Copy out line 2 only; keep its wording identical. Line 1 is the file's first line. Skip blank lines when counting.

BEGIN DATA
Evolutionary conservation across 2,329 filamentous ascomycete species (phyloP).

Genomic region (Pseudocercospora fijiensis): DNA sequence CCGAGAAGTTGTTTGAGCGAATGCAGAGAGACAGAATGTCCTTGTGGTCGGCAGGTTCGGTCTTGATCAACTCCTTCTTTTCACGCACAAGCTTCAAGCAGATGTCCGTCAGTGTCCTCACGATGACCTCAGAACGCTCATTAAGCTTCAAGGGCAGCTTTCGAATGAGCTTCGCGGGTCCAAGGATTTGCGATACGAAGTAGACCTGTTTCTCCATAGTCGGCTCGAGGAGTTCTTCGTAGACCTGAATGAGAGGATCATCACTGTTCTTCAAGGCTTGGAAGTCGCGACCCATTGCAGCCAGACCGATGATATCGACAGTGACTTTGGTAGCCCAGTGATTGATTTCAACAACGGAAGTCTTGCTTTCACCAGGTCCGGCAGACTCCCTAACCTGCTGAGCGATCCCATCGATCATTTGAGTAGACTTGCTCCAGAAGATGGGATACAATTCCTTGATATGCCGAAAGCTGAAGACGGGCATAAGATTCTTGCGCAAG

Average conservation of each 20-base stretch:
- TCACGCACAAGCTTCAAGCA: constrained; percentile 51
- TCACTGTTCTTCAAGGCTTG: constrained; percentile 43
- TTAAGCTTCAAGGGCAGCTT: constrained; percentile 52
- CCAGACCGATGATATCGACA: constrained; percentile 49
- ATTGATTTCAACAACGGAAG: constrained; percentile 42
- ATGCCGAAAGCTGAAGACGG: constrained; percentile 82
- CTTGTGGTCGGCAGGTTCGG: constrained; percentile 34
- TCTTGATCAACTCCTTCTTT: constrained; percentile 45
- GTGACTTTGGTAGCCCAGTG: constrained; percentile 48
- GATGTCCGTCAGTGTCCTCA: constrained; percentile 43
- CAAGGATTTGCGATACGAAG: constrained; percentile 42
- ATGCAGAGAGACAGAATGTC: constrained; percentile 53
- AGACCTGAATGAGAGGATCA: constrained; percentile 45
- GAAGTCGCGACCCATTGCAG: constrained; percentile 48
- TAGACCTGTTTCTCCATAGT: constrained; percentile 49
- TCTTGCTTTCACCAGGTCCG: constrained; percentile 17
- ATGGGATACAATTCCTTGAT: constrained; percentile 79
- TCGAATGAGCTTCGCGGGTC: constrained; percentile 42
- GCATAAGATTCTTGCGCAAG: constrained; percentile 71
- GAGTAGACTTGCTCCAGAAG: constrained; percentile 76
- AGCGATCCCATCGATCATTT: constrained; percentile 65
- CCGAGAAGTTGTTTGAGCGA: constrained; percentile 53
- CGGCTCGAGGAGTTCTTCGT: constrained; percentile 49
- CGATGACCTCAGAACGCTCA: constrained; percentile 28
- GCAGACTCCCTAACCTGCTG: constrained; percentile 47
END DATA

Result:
Genomic region (Pseudocercospora fijiensis): DNA sequence CCGAGAAGTTGTTTGAGCGAATGCAGAGAGACAGAATGTCCTTGTGGTCGGCAGGTTCGGTCTTGATCAACTCCTTCTTTTCACGCACAAGCTTCAAGCAGATGTCCGTCAGTGTCCTCACGATGACCTCAGAACGCTCATTAAGCTTCAAGGGCAGCTTTCGAATGAGCTTCGCGGGTCCAAGGATTTGCGATACGAAGTAGACCTGTTTCTCCATAGTCGGCTCGAGGAGTTCTTCGTAGACCTGAATGAGAGGATCATCACTGTTCTTCAAGGCTTGGAAGTCGCGACCCATTGCAGCCAGACCGATGATATCGACAGTGACTTTGGTAGCCCAGTGATTGATTTCAACAACGGAAGTCTTGCTTTCACCAGGTCCGGCAGACTCCCTAACCTGCTGAGCGATCCCATCGATCATTTGAGTAGACTTGCTCCAGAAGATGGGATACAATTCCTTGATATGCCGAAAGCTGAAGACGGGCATAAGATTCTTGCGCAAG